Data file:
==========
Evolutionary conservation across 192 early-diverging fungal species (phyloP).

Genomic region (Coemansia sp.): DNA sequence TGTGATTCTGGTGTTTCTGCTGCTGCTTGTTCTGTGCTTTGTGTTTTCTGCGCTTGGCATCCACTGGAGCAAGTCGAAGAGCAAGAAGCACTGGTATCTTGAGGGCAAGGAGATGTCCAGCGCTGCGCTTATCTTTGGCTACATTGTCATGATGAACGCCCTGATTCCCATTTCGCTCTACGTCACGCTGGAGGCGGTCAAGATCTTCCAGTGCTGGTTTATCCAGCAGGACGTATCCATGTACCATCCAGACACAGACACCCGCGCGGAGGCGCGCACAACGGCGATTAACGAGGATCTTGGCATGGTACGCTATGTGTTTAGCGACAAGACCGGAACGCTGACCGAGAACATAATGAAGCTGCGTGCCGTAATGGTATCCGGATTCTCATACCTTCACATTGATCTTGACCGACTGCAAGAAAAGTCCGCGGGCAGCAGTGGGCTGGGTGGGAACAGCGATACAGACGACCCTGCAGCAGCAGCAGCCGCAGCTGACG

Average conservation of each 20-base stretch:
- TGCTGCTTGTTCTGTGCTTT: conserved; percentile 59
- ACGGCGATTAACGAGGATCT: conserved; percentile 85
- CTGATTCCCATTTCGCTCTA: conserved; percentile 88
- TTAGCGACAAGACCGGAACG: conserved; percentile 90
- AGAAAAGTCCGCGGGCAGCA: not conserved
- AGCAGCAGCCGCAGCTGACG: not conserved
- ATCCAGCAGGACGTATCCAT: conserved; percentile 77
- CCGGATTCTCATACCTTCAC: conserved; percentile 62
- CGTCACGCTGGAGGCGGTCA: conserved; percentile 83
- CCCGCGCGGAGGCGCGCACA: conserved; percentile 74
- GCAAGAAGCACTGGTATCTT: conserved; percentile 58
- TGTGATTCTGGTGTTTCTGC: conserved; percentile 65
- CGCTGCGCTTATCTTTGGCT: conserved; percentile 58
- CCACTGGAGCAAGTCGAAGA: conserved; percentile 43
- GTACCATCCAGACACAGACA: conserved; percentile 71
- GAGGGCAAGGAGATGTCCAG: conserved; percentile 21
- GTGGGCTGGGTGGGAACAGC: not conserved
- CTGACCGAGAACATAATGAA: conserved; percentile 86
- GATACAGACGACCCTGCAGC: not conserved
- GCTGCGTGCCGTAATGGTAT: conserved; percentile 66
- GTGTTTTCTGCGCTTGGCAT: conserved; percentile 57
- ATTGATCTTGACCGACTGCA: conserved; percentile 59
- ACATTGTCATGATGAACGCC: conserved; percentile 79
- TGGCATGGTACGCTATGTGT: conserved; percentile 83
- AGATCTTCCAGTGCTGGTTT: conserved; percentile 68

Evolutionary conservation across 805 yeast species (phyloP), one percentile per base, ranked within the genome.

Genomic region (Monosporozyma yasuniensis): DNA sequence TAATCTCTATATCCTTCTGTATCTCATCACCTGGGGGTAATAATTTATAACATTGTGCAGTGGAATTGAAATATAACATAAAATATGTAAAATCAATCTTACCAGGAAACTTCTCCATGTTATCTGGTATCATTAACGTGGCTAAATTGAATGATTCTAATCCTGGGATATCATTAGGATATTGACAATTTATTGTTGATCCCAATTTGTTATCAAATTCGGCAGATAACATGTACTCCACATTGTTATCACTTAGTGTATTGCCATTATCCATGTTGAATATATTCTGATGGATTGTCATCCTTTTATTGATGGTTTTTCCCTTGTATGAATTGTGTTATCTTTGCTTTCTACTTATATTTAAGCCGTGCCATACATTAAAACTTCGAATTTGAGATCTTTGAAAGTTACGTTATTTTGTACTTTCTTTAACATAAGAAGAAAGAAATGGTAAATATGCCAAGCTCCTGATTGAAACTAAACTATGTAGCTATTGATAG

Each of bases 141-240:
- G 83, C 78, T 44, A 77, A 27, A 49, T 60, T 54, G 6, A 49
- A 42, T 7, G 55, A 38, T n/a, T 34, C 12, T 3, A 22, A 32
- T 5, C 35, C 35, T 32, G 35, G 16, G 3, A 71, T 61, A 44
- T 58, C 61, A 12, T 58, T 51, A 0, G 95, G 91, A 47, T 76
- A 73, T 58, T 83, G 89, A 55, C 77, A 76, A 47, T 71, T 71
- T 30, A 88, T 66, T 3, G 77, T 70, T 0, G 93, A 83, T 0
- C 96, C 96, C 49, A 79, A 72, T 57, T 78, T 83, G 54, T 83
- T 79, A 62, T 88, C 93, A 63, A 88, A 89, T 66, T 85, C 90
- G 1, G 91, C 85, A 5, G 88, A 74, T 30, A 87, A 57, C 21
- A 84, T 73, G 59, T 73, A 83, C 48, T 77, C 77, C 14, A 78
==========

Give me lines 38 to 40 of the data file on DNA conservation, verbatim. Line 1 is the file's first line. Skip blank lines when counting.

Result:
- C 96, C 96, C 49, A 79, A 72, T 57, T 78, T 83, G 54, T 83
- T 79, A 62, T 88, C 93, A 63, A 88, A 89, T 66, T 85, C 90
- G 1, G 91, C 85, A 5, G 88, A 74, T 30, A 87, A 57, C 21